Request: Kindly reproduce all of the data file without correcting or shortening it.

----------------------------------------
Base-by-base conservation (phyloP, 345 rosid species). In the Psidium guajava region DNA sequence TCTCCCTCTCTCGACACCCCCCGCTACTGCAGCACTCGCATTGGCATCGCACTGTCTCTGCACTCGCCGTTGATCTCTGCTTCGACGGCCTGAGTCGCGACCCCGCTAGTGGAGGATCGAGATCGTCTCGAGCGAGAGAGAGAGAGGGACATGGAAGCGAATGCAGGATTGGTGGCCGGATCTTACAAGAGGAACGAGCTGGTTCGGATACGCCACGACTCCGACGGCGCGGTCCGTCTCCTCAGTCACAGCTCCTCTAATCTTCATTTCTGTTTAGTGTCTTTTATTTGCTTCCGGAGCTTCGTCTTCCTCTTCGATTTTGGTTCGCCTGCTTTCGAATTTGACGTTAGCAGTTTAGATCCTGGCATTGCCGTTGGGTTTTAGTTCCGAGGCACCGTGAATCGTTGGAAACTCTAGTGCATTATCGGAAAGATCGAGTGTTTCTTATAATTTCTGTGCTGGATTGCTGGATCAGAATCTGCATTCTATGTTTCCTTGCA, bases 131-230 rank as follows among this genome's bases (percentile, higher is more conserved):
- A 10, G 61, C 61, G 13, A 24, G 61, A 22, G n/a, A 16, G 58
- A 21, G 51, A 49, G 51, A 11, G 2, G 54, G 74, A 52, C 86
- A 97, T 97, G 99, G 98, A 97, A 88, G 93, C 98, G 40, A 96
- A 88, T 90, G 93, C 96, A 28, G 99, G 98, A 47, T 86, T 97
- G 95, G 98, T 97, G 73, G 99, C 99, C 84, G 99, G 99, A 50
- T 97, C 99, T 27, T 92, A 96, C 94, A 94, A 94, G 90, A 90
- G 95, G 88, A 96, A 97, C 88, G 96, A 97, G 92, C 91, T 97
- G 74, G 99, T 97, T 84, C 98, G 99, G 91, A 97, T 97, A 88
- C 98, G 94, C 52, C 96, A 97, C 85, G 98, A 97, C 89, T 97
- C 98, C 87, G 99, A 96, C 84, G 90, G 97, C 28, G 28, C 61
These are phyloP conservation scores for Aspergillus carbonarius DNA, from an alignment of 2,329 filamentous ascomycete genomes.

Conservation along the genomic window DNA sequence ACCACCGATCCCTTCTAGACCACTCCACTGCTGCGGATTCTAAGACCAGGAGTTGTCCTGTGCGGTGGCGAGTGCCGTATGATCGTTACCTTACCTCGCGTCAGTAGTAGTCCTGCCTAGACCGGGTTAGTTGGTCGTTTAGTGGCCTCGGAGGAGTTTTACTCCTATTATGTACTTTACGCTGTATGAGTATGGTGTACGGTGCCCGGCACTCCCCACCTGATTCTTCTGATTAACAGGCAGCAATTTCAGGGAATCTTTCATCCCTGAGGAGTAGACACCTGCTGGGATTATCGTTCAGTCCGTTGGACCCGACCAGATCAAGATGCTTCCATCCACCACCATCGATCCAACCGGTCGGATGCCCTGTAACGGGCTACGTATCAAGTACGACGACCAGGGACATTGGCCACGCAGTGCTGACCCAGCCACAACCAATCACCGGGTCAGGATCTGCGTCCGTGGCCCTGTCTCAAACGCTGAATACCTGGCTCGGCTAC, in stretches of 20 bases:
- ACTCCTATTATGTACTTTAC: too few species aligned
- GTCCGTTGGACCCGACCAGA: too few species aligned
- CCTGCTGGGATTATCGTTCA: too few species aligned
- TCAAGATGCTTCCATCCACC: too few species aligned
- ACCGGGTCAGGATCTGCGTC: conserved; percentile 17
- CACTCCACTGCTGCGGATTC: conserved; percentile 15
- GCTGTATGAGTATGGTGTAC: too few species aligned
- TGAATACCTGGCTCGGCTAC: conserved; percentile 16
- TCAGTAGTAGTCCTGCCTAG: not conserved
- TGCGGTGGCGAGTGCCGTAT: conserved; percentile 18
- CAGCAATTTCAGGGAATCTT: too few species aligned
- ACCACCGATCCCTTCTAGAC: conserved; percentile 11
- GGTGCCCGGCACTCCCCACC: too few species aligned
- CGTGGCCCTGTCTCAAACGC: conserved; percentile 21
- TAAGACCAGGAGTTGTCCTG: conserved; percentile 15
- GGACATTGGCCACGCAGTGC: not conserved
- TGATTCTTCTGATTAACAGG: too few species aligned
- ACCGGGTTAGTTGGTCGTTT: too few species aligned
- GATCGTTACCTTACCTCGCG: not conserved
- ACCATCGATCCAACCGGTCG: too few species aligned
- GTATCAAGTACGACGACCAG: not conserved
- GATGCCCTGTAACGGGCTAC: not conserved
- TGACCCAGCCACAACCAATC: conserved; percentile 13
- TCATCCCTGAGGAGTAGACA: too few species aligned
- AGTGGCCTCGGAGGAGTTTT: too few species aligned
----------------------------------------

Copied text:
Base-by-base conservation (phyloP, 345 rosid species). In the Psidium guajava region DNA sequence TCTCCCTCTCTCGACACCCCCCGCTACTGCAGCACTCGCATTGGCATCGCACTGTCTCTGCACTCGCCGTTGATCTCTGCTTCGACGGCCTGAGTCGCGACCCCGCTAGTGGAGGATCGAGATCGTCTCGAGCGAGAGAGAGAGAGGGACATGGAAGCGAATGCAGGATTGGTGGCCGGATCTTACAAGAGGAACGAGCTGGTTCGGATACGCCACGACTCCGACGGCGCGGTCCGTCTCCTCAGTCACAGCTCCTCTAATCTTCATTTCTGTTTAGTGTCTTTTATTTGCTTCCGGAGCTTCGTCTTCCTCTTCGATTTTGGTTCGCCTGCTTTCGAATTTGACGTTAGCAGTTTAGATCCTGGCATTGCCGTTGGGTTTTAGTTCCGAGGCACCGTGAATCGTTGGAAACTCTAGTGCATTATCGGAAAGATCGAGTGTTTCTTATAATTTCTGTGCTGGATTGCTGGATCAGAATCTGCATTCTATGTTTCCTTGCA, bases 131-230 rank as follows among this genome's bases (percentile, higher is more conserved):
- A 10, G 61, C 61, G 13, A 24, G 61, A 22, G n/a, A 16, G 58
- A 21, G 51, A 49, G 51, A 11, G 2, G 54, G 74, A 52, C 86
- A 97, T 97, G 99, G 98, A 97, A 88, G 93, C 98, G 40, A 96
- A 88, T 90, G 93, C 96, A 28, G 99, G 98, A 47, T 86, T 97
- G 95, G 98, T 97, G 73, G 99, C 99, C 84, G 99, G 99, A 50
- T 97, C 99, T 27, T 92, A 96, C 94, A 94, A 94, G 90, A 90
- G 95, G 88, A 96, A 97, C 88, G 96, A 97, G 92, C 91, T 97
- G 74, G 99, T 97, T 84, C 98, G 99, G 91, A 97, T 97, A 88
- C 98, G 94, C 52, C 96, A 97, C 85, G 98, A 97, C 89, T 97
- C 98, C 87, G 99, A 96, C 84, G 90, G 97, C 28, G 28, C 61
These are phyloP conservation scores for Aspergillus carbonarius DNA, from an alignment of 2,329 filamentous ascomycete genomes.

Conservation along the genomic window DNA sequence ACCACCGATCCCTTCTAGACCACTCCACTGCTGCGGATTCTAAGACCAGGAGTTGTCCTGTGCGGTGGCGAGTGCCGTATGATCGTTACCTTACCTCGCGTCAGTAGTAGTCCTGCCTAGACCGGGTTAGTTGGTCGTTTAGTGGCCTCGGAGGAGTTTTACTCCTATTATGTACTTTACGCTGTATGAGTATGGTGTACGGTGCCCGGCACTCCCCACCTGATTCTTCTGATTAACAGGCAGCAATTTCAGGGAATCTTTCATCCCTGAGGAGTAGACACCTGCTGGGATTATCGTTCAGTCCGTTGGACCCGACCAGATCAAGATGCTTCCATCCACCACCATCGATCCAACCGGTCGGATGCCCTGTAACGGGCTACGTATCAAGTACGACGACCAGGGACATTGGCCACGCAGTGCTGACCCAGCCACAACCAATCACCGGGTCAGGATCTGCGTCCGTGGCCCTGTCTCAAACGCTGAATACCTGGCTCGGCTAC, in stretches of 20 bases:
- ACTCCTATTATGTACTTTAC: too few species aligned
- GTCCGTTGGACCCGACCAGA: too few species aligned
- CCTGCTGGGATTATCGTTCA: too few species aligned
- TCAAGATGCTTCCATCCACC: too few species aligned
- ACCGGGTCAGGATCTGCGTC: conserved; percentile 17
- CACTCCACTGCTGCGGATTC: conserved; percentile 15
- GCTGTATGAGTATGGTGTAC: too few species aligned
- TGAATACCTGGCTCGGCTAC: conserved; percentile 16
- TCAGTAGTAGTCCTGCCTAG: not conserved
- TGCGGTGGCGAGTGCCGTAT: conserved; percentile 18
- CAGCAATTTCAGGGAATCTT: too few species aligned
- ACCACCGATCCCTTCTAGAC: conserved; percentile 11
- GGTGCCCGGCACTCCCCACC: too few species aligned
- CGTGGCCCTGTCTCAAACGC: conserved; percentile 21
- TAAGACCAGGAGTTGTCCTG: conserved; percentile 15
- GGACATTGGCCACGCAGTGC: not conserved
- TGATTCTTCTGATTAACAGG: too few species aligned
- ACCGGGTTAGTTGGTCGTTT: too few species aligned
- GATCGTTACCTTACCTCGCG: not conserved
- ACCATCGATCCAACCGGTCG: too few species aligned
- GTATCAAGTACGACGACCAG: not conserved
- GATGCCCTGTAACGGGCTAC: not conserved
- TGACCCAGCCACAACCAATC: conserved; percentile 13
- TCATCCCTGAGGAGTAGACA: too few species aligned
- AGTGGCCTCGGAGGAGTTTT: too few species aligned